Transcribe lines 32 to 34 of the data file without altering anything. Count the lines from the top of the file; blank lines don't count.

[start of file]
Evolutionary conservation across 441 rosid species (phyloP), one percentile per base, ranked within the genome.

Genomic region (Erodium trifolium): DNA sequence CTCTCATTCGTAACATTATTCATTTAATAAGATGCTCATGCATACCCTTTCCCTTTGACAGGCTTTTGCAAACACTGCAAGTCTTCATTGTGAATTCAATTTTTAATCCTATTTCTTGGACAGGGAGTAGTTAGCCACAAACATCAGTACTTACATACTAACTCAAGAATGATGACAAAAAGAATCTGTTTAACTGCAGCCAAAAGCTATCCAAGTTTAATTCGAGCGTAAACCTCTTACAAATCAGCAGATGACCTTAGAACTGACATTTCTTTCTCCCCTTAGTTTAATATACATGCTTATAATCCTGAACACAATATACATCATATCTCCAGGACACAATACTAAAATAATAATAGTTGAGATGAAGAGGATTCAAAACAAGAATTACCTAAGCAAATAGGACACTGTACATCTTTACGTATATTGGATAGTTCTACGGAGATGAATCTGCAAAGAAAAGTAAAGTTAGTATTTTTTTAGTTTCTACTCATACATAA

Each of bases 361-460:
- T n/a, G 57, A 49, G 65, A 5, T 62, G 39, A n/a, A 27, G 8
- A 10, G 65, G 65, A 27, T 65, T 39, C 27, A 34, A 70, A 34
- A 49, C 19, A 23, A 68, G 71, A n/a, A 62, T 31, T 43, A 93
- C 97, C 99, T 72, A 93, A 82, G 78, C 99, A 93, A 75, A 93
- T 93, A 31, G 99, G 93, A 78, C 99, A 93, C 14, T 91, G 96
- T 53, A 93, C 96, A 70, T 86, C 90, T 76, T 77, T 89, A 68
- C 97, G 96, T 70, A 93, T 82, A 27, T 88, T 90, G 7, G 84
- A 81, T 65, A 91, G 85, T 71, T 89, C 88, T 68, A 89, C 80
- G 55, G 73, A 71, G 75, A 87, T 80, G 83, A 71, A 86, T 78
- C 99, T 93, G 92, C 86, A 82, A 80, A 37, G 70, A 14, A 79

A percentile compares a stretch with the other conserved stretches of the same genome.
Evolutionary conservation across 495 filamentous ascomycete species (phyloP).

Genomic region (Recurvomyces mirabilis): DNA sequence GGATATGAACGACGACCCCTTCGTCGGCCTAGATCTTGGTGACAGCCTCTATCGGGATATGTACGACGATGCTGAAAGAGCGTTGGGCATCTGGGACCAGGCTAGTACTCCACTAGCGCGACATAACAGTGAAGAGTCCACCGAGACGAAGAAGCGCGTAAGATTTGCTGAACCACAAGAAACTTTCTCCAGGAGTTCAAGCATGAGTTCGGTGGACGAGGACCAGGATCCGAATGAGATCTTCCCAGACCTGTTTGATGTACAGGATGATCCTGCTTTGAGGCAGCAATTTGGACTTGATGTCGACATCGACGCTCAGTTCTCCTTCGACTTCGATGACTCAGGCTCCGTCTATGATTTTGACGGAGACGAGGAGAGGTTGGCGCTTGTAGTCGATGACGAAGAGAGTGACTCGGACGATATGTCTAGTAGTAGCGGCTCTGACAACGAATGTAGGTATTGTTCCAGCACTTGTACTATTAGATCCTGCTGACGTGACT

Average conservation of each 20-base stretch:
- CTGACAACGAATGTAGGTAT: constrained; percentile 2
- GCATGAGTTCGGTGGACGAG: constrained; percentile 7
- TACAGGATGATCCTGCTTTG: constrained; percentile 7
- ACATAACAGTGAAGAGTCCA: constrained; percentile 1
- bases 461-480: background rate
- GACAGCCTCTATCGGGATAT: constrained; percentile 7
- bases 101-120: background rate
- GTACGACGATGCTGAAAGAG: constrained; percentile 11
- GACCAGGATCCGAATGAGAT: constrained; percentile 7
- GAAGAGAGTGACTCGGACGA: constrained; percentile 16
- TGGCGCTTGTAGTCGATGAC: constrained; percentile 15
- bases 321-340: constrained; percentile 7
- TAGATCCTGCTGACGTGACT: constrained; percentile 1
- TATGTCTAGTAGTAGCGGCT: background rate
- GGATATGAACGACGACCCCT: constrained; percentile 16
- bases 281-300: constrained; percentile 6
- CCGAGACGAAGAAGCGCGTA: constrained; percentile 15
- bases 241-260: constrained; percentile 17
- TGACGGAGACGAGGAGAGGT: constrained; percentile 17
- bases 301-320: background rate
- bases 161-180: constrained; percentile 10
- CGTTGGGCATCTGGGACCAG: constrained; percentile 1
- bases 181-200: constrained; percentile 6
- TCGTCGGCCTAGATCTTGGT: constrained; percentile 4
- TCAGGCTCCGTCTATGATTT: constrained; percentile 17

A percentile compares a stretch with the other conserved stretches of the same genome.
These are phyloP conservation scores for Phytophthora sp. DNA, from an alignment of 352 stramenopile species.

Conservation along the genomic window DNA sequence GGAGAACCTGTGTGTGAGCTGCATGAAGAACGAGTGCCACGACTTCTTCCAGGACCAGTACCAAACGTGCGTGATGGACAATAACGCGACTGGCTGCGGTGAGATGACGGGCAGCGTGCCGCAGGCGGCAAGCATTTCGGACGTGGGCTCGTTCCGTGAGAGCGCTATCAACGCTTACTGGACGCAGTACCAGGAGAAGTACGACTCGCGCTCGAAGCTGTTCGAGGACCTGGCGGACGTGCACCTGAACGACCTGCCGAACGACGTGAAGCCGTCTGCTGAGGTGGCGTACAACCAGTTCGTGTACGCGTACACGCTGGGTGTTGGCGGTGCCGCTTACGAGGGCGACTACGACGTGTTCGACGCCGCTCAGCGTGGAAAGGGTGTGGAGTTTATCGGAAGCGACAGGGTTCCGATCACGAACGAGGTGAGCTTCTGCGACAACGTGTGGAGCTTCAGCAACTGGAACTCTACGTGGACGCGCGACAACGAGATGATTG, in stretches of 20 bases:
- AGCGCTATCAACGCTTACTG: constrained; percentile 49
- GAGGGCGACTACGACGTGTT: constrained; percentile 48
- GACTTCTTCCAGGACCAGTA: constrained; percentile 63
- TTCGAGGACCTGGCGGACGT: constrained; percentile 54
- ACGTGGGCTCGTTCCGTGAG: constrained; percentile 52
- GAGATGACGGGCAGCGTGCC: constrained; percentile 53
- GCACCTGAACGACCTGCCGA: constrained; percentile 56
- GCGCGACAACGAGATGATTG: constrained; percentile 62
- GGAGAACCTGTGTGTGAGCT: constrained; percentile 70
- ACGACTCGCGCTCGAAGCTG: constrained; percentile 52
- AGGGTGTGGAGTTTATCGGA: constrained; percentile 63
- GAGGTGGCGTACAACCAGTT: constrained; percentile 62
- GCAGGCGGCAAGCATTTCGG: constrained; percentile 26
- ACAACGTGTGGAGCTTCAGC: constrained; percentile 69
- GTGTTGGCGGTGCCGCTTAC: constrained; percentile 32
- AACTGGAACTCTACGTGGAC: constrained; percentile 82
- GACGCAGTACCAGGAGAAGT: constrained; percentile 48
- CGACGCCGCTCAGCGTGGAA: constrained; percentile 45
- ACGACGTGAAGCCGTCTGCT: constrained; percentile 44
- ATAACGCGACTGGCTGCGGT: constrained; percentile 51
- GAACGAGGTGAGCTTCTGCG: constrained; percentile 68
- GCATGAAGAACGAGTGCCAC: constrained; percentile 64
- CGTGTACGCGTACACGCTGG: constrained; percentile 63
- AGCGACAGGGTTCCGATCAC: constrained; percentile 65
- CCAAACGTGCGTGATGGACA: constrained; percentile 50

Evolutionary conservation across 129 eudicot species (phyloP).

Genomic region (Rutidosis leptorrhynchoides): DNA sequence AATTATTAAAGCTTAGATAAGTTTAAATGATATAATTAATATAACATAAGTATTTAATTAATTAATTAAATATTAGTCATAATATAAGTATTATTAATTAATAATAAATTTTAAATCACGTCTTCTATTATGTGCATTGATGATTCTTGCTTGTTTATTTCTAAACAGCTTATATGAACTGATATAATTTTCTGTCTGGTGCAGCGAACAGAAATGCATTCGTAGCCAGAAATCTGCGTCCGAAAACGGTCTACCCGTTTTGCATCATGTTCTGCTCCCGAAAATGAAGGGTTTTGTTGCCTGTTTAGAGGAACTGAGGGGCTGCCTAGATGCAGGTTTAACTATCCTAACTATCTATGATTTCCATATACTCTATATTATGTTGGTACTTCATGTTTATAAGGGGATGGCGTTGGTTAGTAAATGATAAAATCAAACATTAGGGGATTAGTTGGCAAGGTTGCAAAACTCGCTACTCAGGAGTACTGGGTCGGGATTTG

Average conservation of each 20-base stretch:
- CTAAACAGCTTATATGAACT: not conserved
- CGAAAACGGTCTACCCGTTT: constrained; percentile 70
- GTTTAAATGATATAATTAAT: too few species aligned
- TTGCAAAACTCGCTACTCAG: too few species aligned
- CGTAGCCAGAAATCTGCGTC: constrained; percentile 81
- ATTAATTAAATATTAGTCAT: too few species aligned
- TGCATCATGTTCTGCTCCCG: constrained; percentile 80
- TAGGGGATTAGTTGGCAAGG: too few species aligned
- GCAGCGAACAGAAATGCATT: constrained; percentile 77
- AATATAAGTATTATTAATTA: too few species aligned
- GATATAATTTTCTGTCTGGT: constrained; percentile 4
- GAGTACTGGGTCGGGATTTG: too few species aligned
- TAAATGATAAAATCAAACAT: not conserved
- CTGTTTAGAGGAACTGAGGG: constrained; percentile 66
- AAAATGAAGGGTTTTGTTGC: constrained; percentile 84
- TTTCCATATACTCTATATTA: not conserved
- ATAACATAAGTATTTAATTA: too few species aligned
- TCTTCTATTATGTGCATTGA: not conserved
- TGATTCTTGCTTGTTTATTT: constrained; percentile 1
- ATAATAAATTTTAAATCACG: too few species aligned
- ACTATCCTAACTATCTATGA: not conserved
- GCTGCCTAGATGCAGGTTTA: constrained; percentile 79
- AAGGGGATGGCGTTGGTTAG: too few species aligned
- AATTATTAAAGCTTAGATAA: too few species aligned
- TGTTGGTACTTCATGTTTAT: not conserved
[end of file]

- GGATATGAACGACGACCCCT: constrained; percentile 16
- bases 281-300: constrained; percentile 6
- CCGAGACGAAGAAGCGCGTA: constrained; percentile 15